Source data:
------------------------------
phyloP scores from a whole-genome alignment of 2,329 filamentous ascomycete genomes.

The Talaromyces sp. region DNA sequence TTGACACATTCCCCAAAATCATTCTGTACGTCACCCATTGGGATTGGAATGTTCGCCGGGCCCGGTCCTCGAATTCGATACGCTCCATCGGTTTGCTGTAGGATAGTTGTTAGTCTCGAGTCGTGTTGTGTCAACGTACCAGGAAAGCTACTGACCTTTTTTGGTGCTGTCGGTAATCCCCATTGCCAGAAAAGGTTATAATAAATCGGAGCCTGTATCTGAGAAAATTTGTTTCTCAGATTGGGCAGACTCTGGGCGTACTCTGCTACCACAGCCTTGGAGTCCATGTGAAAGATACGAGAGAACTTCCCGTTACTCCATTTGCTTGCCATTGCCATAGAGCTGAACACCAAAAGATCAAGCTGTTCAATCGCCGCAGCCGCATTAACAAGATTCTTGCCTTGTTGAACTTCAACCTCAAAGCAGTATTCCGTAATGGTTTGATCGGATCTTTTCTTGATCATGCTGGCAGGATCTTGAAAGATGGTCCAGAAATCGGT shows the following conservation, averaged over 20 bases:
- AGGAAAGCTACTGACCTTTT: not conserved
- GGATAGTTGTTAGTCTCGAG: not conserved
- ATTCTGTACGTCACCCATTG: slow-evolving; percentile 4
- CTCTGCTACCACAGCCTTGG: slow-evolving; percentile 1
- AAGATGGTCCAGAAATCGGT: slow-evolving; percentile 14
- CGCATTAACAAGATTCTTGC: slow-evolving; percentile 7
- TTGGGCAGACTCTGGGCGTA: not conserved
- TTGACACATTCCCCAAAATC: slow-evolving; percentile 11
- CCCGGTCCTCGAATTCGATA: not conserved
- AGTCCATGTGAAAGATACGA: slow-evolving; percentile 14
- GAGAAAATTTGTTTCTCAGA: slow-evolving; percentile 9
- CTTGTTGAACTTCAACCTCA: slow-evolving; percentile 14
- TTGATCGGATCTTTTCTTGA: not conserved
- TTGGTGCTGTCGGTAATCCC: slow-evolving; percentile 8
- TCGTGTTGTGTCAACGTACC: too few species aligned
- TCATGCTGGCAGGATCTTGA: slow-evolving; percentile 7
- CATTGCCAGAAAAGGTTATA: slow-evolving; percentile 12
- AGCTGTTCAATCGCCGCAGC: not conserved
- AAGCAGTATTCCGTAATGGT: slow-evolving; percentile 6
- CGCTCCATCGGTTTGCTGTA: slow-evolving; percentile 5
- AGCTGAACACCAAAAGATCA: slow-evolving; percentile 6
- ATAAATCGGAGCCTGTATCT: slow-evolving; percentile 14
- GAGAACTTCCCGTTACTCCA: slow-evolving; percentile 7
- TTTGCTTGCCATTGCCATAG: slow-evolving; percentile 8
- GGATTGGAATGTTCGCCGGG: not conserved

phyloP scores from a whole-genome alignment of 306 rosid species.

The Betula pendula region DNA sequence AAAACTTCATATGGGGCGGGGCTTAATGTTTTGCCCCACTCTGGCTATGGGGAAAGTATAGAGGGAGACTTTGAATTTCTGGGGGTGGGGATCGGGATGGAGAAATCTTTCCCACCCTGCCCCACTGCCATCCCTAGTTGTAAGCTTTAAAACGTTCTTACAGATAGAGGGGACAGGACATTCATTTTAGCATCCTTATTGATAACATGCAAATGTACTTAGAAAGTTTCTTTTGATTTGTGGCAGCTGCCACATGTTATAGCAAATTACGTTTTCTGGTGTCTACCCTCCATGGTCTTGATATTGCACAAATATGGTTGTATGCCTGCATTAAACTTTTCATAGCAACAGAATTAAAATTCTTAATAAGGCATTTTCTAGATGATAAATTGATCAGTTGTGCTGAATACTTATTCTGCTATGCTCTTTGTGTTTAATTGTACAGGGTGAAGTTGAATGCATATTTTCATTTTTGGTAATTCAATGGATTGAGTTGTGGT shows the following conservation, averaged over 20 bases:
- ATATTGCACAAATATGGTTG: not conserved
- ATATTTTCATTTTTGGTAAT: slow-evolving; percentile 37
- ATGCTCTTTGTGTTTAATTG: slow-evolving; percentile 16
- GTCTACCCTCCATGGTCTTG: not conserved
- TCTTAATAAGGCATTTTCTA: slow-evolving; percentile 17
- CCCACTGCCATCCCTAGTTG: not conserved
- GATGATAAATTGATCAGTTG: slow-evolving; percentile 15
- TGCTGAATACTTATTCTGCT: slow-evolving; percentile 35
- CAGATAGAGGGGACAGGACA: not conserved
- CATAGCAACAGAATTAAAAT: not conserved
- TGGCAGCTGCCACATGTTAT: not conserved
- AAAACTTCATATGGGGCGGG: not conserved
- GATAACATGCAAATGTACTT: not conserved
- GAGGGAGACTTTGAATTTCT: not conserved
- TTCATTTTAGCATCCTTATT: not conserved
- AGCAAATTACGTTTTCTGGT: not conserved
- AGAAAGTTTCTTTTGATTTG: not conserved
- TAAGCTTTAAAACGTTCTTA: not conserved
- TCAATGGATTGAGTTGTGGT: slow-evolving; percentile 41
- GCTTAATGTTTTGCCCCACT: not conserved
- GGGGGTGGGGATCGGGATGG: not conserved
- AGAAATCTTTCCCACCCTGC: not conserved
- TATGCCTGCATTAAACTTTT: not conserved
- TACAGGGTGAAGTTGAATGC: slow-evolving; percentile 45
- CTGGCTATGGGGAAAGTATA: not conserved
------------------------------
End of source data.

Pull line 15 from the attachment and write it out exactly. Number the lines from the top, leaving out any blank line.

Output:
- TTGATCGGATCTTTTCTTGA: not conserved